Zigmund “Ted” Hersh, Holocaust survivor and U.S. Army veteran.

Beloved husband of Judy (nee Lefkovitz) for almost 63 years. Loving father of

Michael (Maureen), Ken (Michelle), Allan Hersh (Ruth Silver) (former daughter-in-law, Elissa Klein) and Mindy (Ian) Walters.

Devoted grandfather of Jeremy (Jackie) Hersh and Laura (Ari) Labowitz, Cory and Darien Hersh, Naomi Collins, Rose and Haley Hersh and Aiden, Dustin and Julia Walters.

Great-grandfather of Violet Hersh, Sloan and Dresden Labowitz. Dear brother of Al (Pearl) Hersh and the late Phillip Hersh, Morris Hersh, Rose Pollak, and Malka, Faye and Leah Hershkovic.

Ted was born in 1927 in Tibava, Czechoslovakia, to a family of 10 children.

Two sisters and his father died before the Nazis invaded their town and took his family to Auschwitz. He lost his mother and three sisters to the gas chambers as they were separated upon arrival.

Ted survived several concentration camps and a death march before he was liberated from Buchenwald along with his younger brother, Al, and Elie Wiesel, whose tattoo was only 100 numbers apart from the Hersh brothers (meaning they were processed at Auschwitz on the same day).

After the war, Ted and Al bumped into their older brother, Morris, on the street in Prague.

Two years later, the three brothers got their visas and reunited with their older siblings, Rose and Phil, in Cleveland, who had gone to the U.S. before the war.

Shortly after immigrating, Ted was drafted into the army and served in Korea.

Although he was originally trained as a tailor in Europe, after coming to the U.S., he learned the craft of custom cabinet making and started East Woodworking Co.

Ted was always creative and crafted many innovative things. He made his own toys and skis out of wood as a boy. He also loved music and was self-taught on the harmonica, piano and accordion.

After retiring, he took art classes at Tri-C and stayed active bowling.

Following the death of his sister in 1999, Ted joined his brothers at B’nai Jeshurun Congregation’s morning minyan and attended daily for the past 20 years. Also, his wife started a Torah fund at B’nai Jeshurun, where Ted was a beloved member of their daily minyan and Elul shofar blower. He was also a member of Green Road Synagogue since 1972.

Ted was active in the Jewish War Veterans Post 14, Kol Israel Foundation and a participant in its Face to Face Holocaust educational program for middle and high school students in Northeast Ohio

He didn’t enjoy describing his Auschwitz experience, but considered it his responsibility to help others bear witness. Those who listened to him talk always came away so grateful to have met him.

He began telling his story in 1987 at Miami University (by invitation from his daughter) and went on to share his story over a hundred times since then to varied audiences spanning from California to Massachusetts.

In 1994, he took his first trip back to Europe with his daughter and then again in 2007 with his sons to show them his hometown and Auschwitz to say kaddish for the family he lost.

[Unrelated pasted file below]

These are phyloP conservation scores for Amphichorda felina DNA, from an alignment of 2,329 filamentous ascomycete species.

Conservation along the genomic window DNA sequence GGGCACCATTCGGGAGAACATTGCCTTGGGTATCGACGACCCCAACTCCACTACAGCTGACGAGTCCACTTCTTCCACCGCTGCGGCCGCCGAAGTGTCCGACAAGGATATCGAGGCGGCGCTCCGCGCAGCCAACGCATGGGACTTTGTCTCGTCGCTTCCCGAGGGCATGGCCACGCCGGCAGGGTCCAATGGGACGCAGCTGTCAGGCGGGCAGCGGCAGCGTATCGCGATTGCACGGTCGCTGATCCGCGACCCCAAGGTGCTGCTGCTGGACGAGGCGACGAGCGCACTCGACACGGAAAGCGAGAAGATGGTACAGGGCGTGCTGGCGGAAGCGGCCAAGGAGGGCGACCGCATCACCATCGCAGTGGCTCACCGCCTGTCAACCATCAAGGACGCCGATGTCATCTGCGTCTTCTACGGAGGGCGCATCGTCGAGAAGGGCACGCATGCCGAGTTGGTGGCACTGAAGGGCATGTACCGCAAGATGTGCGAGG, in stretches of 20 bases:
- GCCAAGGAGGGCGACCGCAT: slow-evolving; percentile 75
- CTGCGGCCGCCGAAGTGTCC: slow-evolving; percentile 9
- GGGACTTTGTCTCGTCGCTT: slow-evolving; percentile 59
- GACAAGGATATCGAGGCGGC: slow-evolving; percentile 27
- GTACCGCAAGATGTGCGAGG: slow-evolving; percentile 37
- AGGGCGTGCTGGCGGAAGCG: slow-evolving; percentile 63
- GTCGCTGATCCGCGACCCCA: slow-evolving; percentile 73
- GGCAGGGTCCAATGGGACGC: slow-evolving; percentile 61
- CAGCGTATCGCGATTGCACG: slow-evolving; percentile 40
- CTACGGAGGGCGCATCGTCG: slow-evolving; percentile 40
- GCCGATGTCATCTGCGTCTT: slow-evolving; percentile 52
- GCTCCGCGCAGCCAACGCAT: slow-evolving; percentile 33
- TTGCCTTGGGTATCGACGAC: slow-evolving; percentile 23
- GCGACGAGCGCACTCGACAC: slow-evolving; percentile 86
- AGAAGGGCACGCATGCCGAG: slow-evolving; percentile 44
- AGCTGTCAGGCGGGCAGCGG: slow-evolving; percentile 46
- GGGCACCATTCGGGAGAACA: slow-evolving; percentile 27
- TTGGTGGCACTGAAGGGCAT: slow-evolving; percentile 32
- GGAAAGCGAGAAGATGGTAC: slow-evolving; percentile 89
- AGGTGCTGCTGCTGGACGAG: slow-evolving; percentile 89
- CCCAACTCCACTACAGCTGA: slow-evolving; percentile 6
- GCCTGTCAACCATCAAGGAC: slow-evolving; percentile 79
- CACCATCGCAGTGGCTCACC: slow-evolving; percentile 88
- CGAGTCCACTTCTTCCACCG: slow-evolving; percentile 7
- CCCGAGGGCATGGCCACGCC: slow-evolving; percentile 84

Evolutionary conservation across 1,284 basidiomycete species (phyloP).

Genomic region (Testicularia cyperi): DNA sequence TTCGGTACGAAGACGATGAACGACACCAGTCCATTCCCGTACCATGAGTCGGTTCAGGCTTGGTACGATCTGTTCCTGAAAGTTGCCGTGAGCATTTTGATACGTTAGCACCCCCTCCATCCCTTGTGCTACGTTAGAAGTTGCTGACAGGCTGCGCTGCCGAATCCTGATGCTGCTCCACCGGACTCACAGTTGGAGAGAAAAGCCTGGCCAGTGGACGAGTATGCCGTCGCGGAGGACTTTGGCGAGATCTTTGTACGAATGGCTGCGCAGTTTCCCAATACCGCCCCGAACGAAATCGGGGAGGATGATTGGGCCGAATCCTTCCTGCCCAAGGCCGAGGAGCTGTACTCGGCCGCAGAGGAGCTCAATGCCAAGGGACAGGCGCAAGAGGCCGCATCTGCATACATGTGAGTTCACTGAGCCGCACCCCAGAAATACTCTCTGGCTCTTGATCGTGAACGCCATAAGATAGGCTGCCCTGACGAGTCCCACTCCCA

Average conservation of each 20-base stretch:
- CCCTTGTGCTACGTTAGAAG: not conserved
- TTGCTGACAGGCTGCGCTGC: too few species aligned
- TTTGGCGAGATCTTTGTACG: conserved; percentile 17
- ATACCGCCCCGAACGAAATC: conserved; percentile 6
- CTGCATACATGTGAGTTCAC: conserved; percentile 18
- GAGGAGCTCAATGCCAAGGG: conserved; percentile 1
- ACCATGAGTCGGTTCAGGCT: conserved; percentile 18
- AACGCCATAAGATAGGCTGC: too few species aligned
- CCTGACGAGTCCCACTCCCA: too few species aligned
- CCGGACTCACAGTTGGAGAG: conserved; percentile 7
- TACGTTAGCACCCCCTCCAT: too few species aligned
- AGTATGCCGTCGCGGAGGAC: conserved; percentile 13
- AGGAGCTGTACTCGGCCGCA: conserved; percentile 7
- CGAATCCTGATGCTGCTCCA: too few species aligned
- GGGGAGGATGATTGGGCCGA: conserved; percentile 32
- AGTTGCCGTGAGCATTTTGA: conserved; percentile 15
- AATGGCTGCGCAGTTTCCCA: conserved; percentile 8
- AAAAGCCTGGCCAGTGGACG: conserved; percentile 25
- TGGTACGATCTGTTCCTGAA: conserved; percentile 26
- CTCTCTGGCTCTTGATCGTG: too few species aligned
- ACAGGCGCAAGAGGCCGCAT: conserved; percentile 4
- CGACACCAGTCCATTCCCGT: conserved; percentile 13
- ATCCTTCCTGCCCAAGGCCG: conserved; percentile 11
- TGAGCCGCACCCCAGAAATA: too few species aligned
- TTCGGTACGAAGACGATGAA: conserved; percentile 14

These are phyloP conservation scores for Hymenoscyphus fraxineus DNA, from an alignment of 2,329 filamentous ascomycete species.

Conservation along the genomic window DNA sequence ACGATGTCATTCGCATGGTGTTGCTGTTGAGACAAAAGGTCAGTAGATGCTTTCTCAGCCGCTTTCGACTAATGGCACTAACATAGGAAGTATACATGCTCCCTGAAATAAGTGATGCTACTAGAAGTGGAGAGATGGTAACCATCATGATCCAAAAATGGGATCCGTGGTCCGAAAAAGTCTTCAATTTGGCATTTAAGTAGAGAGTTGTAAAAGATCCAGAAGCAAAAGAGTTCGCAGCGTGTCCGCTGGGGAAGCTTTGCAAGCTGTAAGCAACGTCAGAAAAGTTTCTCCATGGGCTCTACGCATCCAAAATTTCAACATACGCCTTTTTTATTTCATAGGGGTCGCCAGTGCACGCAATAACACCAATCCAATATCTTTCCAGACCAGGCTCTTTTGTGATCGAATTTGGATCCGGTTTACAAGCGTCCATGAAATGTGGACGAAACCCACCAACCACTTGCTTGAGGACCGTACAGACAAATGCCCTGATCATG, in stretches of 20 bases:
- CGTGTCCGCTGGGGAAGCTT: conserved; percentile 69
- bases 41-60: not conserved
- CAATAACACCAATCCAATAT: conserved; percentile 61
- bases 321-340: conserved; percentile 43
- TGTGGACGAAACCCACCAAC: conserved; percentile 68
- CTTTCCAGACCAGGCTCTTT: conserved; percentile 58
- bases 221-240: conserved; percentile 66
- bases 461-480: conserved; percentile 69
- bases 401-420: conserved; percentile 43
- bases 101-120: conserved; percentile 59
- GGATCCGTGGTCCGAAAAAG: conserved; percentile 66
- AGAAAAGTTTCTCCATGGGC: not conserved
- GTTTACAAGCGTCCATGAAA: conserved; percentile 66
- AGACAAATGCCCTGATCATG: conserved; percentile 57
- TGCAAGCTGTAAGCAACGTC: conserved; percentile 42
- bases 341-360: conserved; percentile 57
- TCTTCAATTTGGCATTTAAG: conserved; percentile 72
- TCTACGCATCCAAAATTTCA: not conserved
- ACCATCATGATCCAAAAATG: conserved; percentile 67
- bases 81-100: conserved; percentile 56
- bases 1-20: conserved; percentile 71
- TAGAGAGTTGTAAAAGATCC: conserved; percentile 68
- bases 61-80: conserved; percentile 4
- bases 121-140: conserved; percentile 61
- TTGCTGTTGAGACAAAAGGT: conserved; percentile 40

Ted was selfless and incredibly generous – if you liked his hat (that he made for himself), he would make you one. If you needed furniture fixed, he would do that and do it well.

When anyone in the family needed something sewed, or assistance with a school project he would do it.

When his V.A. Doctor noticed the Auschwitz tattoo on his arm and asked him to speak at her children’s school, he did.

If you needed help in the kitchen, he was there. He could peel a grapefruit professionally as he had the patience to do each task just right.

He cut an onion with perfection, and was an amazing sous chef for his wife, Judy. They brought together their family for Shabbat dinners and all of the holidays – in fact they had just finished preparing Passover seders for 40-plus people when he suddenly got sick.

Ted loved hosting these family dinners. His biggest smiles came from spending time with his children, grandchildren and especially his great-grandchildren. He took great pleasure in their activities and accomplishments and loved “showing up” for family simchas even when they were far away.

He traveled to Israel in 2015 for a bar mitzvah and just went to New York for a wedding in March.

We hoped that Ted could go on being his generous, independent self for many more years and it certainly looked like he was on track to do that – unfortunately his physical health got in the way.

In the last several weeks of his life, he endured several surgeries and the doctors were so impressed with his “fight” to bounce back that one asked if he was really 62 instead of 92?

Ted always celebrated April 11, the day he was liberated from Buchenwald, as his “2nd birthday” but if you considered the year, 1945, it meant that he had just turned 74 in April. That age seemed more fitting.

A nurse asked him what his secret was and he pointed his finger up and said “G-d.” He certainly had faith and fought so hard to stay with us.

We lost a truly great one on May 26th, but so many lives were enriched from knowing him, loving him, hearing him, and watching him master the art of acceptance, patience, kindness, faith and generosity.

Services were held May 28 at Berkowitz-Kumin-Bookatz Memorial Chapel in Cleveland Heights. Interment was at Zion Memorial Park.

Friends who wish may contribute to the Kol Israel Foundation or any Holocaust education program.